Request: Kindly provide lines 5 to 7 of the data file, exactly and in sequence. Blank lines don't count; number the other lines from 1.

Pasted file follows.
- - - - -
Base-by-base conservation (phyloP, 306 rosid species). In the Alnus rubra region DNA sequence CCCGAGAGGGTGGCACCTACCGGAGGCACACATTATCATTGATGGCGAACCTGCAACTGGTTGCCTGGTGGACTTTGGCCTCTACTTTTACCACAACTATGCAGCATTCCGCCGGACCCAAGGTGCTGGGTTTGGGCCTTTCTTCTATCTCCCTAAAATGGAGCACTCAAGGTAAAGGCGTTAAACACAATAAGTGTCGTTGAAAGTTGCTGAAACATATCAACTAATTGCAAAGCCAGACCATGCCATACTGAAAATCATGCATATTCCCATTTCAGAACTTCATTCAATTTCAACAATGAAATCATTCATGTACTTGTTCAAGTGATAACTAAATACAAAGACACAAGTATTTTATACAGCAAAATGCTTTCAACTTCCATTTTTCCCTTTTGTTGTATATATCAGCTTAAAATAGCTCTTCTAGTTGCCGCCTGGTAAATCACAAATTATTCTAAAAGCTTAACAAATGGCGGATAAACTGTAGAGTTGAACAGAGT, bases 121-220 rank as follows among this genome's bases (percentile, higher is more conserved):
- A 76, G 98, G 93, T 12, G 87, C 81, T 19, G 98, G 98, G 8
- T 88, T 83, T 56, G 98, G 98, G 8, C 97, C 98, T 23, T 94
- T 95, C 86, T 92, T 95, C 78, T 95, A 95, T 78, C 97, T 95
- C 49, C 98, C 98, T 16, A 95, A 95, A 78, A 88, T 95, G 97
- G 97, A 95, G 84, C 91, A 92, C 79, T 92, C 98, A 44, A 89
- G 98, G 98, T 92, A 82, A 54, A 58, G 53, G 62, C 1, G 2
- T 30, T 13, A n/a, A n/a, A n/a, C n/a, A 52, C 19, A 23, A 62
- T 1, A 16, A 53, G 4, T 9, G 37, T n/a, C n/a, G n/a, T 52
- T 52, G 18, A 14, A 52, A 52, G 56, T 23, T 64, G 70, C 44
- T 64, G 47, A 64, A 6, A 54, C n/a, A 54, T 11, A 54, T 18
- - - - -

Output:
- C 49, C 98, C 98, T 16, A 95, A 95, A 78, A 88, T 95, G 97
- G 97, A 95, G 84, C 91, A 92, C 79, T 92, C 98, A 44, A 89
- G 98, G 98, T 92, A 82, A 54, A 58, G 53, G 62, C 1, G 2